As nonprofits grow, they quickly realize that Excel spreadsheets and basic, nonprofit-nonspecific software solutions simply don’t cut it. Instead of focusing on strategy and fundraising, nonprofit staff spend valuable time on administrative tasks or, worse, resolving problems caused by disorganization.
Nonprofit software is the solution for nonprofits eyeing their productivity and thinking, “We could do better.” Through a wide array of features designed specifically for the tasks nonprofits tackle, nonprofit software keeps your team organized, on the same page, and moving quickly.
But of course, before you an implement an amazing new solution, you have to find one.
When buying nonprofit software, make sure you’re investing in the best solution for your nonprofit by asking these essential questions:
- What type of software do you need?
- What options are available for your budget?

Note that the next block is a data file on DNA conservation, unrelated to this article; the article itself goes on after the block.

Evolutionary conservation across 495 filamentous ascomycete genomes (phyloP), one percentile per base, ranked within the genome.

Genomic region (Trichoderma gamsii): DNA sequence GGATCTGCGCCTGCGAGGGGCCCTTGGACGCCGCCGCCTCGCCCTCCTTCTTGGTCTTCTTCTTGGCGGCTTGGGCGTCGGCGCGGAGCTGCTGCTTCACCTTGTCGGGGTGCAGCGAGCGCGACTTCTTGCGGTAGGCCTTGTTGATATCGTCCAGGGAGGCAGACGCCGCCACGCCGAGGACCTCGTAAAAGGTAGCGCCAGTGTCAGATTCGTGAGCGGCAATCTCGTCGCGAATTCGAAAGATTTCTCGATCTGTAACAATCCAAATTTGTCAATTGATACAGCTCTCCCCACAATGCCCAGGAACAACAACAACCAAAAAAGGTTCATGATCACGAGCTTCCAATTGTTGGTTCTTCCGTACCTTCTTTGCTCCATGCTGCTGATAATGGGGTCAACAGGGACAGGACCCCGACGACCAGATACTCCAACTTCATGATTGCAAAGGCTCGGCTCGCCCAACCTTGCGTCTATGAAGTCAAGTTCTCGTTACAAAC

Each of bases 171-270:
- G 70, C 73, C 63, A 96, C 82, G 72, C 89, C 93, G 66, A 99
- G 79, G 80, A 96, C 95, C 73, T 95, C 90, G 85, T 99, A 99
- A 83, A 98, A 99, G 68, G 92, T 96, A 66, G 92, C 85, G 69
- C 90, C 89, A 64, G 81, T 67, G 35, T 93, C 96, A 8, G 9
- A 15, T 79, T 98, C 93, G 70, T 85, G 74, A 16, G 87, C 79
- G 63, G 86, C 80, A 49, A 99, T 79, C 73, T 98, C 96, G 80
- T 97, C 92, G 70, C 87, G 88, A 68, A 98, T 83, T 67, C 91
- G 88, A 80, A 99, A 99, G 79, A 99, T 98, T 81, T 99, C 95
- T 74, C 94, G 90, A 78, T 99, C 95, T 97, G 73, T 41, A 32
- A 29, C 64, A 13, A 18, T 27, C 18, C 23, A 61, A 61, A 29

- How can you integrate with current systems and data?
- What training and support are available?
- What do current and former customers think?
If you’re ready to make your nonprofit’s operations more efficient, read on!
1. What type of software do you need?
The most fundamental consideration is, of course, the kind of software your nonprofit needs. It might seem like an easy question to answer, but the more you learn about the range of nonprofit solutions that exist, the harder it is to narrow down what you need.
Some of the major categories of nonprofit software are:
- Donor management software
- Fundraising software
- Event software
- Marketing software
- Prospect research software
- Accounting software
- Advocacy software
Chances are, you can look at this list and tell which basic type or types of solutions you need.
But these categories can be broken down even further. For example, you could purchase an individual fundraising software solution that supports only online donations, matching gifts, peer-to-peer fundraising campaigns, or crowdfunding.
There are a few key benefits to looking at more specific solutions, and cost isn’t the least of them. It’s also a better investment for smaller nonprofits or nonprofits with very specific operational models to just purchase the features they need. Why buy fundraising software that can facilitate crowdfunding when you don’t anticipate ever using it?